Friday, March 10, 2006

 

A Dallas Movie in a Post-Enron World?

The planned big screen adaptation of Dallas, the popular primetime soap opera of the late 70s and 80s, has a unique opportunity now to make relevant statements about corruption in the oil industry of corporate America. Given the original series' extreme popularity, one might even wonder if the Machiavellian attitudes expressed weekly on the CBS TV show (combined with those of its ABC rival Dynasty) might have in effect fed the mindset of the executives who ran (and the professionals who worked for) Enron. (Don't forget that legend has it that The Godfather Part II is Fidel Castro's favorite film.) While the insightful Oscar-nominated documentary Enron: The Smartest Guys in the Room went a long way to illuminating the largest corporate scandal in U.S. history, Dallas, given its core subject matter, could go a step further in dramatizing the attitudes of such executives and, beyond that, illustrate how such a mindset can spill over into personal relationships, as well. If however, the filmmakers wish to pander to a perceived core audience and make this simply a big screen soap opera, this valuable window of opportunity to use Dallas as a parable for the evils of Enron (as Enron executives themselves stand trial for their crimes) will be missed. Can this big screen version of Dallas rise above mediocrity and really "say" something about big business and family politics in America, much in the way The Godfather did? I think it can. J.R. Ewing. Kenneth Lay. Hmmm. There's a great story waiting to be told here. Epic and tragic even. Dallas can be a great film. Question is, do the filmmakers believe that too?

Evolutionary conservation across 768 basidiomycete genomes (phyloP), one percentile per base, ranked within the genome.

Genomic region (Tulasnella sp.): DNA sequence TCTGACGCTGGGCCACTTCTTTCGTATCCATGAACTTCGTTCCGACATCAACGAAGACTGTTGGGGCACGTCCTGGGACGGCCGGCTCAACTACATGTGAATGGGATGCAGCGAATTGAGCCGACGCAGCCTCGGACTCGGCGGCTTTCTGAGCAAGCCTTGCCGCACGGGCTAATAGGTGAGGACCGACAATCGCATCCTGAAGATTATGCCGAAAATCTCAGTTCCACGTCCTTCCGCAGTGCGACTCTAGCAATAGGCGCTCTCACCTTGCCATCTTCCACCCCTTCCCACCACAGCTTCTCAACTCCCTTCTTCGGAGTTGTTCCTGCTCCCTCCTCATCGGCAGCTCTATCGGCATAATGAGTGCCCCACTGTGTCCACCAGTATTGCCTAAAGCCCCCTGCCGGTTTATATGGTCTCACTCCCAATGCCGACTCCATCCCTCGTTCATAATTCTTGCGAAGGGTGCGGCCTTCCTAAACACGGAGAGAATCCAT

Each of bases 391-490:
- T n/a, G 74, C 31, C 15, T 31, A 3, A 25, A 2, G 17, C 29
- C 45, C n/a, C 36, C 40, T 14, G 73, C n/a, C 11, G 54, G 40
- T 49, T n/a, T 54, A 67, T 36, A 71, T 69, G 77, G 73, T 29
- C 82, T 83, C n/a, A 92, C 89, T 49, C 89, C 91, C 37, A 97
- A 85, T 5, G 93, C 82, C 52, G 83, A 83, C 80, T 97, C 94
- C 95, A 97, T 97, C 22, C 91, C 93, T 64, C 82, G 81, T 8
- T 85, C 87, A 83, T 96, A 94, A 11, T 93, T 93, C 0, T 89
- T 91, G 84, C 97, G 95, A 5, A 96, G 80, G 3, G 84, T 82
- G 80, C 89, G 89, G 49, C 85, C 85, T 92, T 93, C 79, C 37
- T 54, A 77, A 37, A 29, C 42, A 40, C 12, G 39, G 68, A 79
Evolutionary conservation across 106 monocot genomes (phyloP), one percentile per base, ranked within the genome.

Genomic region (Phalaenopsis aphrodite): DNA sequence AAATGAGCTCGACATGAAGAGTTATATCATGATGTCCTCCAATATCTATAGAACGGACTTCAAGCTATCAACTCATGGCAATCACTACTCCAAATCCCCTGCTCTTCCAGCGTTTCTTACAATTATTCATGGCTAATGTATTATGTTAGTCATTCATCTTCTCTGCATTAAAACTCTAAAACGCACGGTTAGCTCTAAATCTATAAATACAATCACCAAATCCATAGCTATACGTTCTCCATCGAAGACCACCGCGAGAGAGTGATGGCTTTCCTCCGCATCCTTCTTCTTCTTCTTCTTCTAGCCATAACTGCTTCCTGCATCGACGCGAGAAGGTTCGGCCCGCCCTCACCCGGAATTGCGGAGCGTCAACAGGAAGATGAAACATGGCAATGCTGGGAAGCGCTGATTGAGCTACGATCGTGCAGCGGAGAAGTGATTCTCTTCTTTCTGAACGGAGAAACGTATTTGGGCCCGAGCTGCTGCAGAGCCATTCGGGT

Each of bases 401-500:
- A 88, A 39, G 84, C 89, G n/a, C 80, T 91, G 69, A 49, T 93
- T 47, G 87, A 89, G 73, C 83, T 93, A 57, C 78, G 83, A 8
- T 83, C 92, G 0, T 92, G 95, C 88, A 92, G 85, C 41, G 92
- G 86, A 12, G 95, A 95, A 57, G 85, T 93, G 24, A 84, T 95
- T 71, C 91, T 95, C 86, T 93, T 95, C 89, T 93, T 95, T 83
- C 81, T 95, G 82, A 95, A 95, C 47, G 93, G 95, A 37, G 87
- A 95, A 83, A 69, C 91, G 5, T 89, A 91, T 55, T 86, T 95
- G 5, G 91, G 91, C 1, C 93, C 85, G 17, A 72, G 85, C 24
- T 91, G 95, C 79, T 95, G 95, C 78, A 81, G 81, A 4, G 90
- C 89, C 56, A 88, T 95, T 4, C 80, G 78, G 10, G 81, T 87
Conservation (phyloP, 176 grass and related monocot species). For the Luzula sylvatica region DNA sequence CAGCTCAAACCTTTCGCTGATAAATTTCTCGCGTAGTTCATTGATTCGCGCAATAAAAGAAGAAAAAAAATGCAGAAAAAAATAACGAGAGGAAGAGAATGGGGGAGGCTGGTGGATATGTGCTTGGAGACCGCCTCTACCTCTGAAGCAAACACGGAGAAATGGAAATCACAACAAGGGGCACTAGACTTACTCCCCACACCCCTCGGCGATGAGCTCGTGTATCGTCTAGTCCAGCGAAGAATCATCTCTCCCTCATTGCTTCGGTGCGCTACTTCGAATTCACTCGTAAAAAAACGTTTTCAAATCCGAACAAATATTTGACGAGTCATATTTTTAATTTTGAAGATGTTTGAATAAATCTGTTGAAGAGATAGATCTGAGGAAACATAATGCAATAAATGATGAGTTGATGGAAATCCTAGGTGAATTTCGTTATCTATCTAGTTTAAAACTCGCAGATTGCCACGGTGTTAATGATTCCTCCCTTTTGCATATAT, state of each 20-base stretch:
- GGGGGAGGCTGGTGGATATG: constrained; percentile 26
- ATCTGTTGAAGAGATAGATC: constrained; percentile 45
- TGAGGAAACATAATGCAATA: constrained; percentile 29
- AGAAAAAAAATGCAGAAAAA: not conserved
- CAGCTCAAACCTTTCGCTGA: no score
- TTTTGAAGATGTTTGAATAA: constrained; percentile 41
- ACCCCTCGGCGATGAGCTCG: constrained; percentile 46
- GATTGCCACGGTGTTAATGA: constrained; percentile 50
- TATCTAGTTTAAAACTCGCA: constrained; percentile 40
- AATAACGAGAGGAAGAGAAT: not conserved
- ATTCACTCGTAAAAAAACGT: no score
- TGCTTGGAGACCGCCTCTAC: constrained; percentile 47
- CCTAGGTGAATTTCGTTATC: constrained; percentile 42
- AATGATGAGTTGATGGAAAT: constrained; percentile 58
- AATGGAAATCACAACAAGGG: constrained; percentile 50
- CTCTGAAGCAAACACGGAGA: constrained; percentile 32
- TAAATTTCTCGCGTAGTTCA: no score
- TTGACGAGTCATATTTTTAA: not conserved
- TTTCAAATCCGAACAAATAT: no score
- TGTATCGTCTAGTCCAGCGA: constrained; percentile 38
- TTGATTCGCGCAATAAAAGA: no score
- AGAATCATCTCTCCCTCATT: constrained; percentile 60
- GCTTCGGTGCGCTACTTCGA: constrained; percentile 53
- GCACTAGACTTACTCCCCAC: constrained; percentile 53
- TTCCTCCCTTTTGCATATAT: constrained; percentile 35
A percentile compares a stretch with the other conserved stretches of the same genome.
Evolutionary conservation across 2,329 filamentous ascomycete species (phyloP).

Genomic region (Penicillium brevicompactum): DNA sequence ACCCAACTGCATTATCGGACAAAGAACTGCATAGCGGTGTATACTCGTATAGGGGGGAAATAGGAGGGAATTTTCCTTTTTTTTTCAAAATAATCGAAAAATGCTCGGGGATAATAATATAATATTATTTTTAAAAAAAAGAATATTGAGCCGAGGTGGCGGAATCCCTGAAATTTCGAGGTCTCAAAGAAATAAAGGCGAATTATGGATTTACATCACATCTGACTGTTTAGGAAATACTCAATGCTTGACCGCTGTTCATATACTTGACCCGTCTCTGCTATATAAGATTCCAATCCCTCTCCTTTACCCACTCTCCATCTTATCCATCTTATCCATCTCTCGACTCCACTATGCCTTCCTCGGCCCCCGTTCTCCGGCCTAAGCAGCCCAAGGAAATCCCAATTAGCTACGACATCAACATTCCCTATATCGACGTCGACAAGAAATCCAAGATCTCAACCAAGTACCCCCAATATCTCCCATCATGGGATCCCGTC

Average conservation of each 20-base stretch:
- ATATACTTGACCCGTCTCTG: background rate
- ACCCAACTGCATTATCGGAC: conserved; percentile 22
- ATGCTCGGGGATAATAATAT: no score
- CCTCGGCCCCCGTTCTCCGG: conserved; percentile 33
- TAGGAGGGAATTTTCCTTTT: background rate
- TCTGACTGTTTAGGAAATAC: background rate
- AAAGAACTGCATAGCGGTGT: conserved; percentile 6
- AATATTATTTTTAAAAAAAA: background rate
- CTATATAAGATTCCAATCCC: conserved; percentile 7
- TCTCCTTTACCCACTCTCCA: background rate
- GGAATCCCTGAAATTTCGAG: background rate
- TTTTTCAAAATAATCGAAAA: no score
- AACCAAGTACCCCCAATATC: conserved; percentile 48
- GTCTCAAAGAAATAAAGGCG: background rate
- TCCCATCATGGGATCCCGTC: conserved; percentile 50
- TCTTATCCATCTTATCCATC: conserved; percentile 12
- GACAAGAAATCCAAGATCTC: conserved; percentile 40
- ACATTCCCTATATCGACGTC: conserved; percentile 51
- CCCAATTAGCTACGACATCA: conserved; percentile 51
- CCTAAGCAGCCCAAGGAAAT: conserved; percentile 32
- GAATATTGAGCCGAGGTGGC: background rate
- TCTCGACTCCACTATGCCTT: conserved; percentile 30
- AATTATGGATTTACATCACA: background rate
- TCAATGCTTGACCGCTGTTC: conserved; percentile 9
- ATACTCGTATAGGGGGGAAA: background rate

Comments:
Castro could love Godfather II because it essentially makes a case for his revolution. A better example of life imitating art might be found in Saddam Hussein's love of the film.
 
I can't imagine the film will be a huge hit. I can barely remember the series and I am not a spring chicken. How will it a hook a younger audience?
 
No, they can't. Or at least won't. Robert Luketic? Ttt.
 
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